ISLAMABAD: Mohammad Shabbir, a shopkeeper in the Muslim Colony slum of the capital, says the prices of houses in the settlement have been going up.
However, he expects a slump from next week when the dwellers will be served with notices by the civic agency.
The Islamabad High Court on February 7 directed the ministry of interior and the Capital Development Authority to remove all the illegal katchi abadis in the capital within one month.
The papers-less plots and houses in the katchi abadis change hands on a daily basis and space for rent is also available in the slums such as Muslim Colony.
Located right behind the Prime Minister Secretariat, Muslim Colony is an example of state failure to eradicate slums from the city.
In 2007, around 950 out of the 1,100 dwellers were allotted plots in Farash Town and asked to shift there. But majority of the dwellers sold the plots and reinforced their structures or made additional rooms to rent them out in the slum.
However, after the IHC directives, the top managers of the CDA have started devising a plan.
The CDA chairman held a meeting in his office to discuss various options, including launching a grand operation with the help of the police and the Islamabad administration or talking to the slum dwellers to relocate themselves elsewhere.
Talking to Dawn, the CDA spokesman expressed confidence that the authority would be able to abide by the directives of the court by March 12.
“The court order is a backing in itself and it will be implemented in letter and sprit,” said Asim Khichi, the spokesman.
Easier said than done. If the court orders are considered as a ‘backing’, it can be assumed that politicians, non-governmental organisations and other forces will not interfere in any campaign against the slum dwellers. But is the CDA prepared to carry out such an operation?
It seems that the court directives will lead to higher activity in the slums.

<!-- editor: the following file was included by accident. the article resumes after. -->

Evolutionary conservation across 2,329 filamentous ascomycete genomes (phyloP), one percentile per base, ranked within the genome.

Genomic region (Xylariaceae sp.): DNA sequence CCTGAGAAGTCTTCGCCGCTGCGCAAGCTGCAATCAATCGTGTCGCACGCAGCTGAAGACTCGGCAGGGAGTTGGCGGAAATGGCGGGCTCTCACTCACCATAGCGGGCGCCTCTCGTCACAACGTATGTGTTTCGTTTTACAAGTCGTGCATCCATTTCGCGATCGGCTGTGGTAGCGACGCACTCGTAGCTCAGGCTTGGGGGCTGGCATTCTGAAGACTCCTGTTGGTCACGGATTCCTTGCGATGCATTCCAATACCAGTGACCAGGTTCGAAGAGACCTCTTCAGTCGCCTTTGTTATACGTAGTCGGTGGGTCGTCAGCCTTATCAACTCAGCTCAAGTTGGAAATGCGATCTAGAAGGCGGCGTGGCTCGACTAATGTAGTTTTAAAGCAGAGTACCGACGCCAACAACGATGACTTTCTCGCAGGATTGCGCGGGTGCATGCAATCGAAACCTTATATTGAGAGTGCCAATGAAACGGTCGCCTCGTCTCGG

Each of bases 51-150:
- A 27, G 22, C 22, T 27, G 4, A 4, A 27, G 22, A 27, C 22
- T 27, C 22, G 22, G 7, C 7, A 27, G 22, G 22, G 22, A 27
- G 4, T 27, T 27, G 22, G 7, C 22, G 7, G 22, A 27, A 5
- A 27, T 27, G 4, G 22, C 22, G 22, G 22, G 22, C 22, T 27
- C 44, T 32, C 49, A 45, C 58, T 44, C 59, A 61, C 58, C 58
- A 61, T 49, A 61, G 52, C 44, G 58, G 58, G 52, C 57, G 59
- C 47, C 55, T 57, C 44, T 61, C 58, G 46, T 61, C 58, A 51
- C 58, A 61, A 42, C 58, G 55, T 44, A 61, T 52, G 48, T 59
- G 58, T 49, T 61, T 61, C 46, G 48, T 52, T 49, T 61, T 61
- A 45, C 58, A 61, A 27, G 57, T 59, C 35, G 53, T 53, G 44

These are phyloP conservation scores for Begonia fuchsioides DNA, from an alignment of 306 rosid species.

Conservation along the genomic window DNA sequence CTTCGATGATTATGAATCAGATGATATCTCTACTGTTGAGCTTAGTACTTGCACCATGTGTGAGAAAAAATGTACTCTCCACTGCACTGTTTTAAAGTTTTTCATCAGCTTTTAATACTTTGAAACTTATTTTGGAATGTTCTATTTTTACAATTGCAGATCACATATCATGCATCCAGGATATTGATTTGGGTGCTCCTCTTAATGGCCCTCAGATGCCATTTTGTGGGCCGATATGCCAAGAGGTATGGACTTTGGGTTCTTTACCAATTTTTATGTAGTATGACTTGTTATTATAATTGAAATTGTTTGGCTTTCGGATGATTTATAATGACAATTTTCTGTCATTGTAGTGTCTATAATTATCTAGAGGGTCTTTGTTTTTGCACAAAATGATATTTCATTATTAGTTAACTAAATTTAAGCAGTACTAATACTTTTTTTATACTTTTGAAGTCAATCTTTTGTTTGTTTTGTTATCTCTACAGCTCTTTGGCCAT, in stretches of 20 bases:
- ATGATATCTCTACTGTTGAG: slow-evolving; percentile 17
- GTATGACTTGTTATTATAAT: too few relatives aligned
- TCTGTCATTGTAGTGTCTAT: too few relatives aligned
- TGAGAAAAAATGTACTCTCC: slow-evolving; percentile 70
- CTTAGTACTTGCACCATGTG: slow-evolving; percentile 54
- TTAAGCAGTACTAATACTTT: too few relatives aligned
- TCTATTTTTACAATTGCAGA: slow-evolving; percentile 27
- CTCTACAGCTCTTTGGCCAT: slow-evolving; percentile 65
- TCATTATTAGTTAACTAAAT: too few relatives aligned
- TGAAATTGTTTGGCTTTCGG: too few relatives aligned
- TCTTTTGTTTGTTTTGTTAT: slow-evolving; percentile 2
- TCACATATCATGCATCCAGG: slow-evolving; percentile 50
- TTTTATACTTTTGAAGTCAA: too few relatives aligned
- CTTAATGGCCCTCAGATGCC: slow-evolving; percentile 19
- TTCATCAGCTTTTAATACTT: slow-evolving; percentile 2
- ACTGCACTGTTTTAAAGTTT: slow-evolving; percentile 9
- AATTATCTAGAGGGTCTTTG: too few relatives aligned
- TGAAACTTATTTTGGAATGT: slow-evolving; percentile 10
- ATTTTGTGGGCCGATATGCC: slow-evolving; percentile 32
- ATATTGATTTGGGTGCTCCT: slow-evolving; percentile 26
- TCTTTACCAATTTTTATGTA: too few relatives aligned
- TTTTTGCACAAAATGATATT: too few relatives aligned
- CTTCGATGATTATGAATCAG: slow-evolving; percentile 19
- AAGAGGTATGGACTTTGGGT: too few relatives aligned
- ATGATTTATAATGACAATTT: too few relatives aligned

“This is the time to buy some space here. They only issue notices but see everybody is living here,” said a dweller of Muslim Colony during a visit to the slum by this reporter.
There are three departments in the CDA responsible for containing the growth of slums.
But still not only the illegal slums have swelled to 20 but also the number of residents in the 10 recognised katchi abadis is growing.
The environment wing is responsible to check the construction and occupation of the government land along the natural streams.
The wing has the powers even to get an FIR registered against the violators.
But a large number of slums still can be seen along the streams.
Secondly, the enforcement directorate has a post of deputy director vigilance, who along with the staff is responsible for keeping an eye on any settlement on government land.
Currently, there is no regular director enforcement and the acting charge is with one deputy director whereas DD vigilance has been assigned other duties.
The key responsibility to manage the affairs of slums is with the katchi abadi cell which had the strength of around 20 personnel in 1997.
However, currently there is one deputy director, one office assistant, one UDC and one LDC in the cell.
The price tag of a house with two rooms, a veranda, kitchen, restrooms along with electricity and water connections in the slums starts from Rs100,000 and goes up to Rs500,000.
Similarly, the rents range from Rs500 per room in a shared quarter to Rs6,000 per month for an independent unit.
Some slums even have natural gas connections.
The katchi abadi cell has estimated that the slum area population has grown to 100,000 in Islamabad and they represent a significant number of voters in NA-48.
Therefore, any action by the CDA is likely to invite the sympathy of many political figures for the slum dwellers.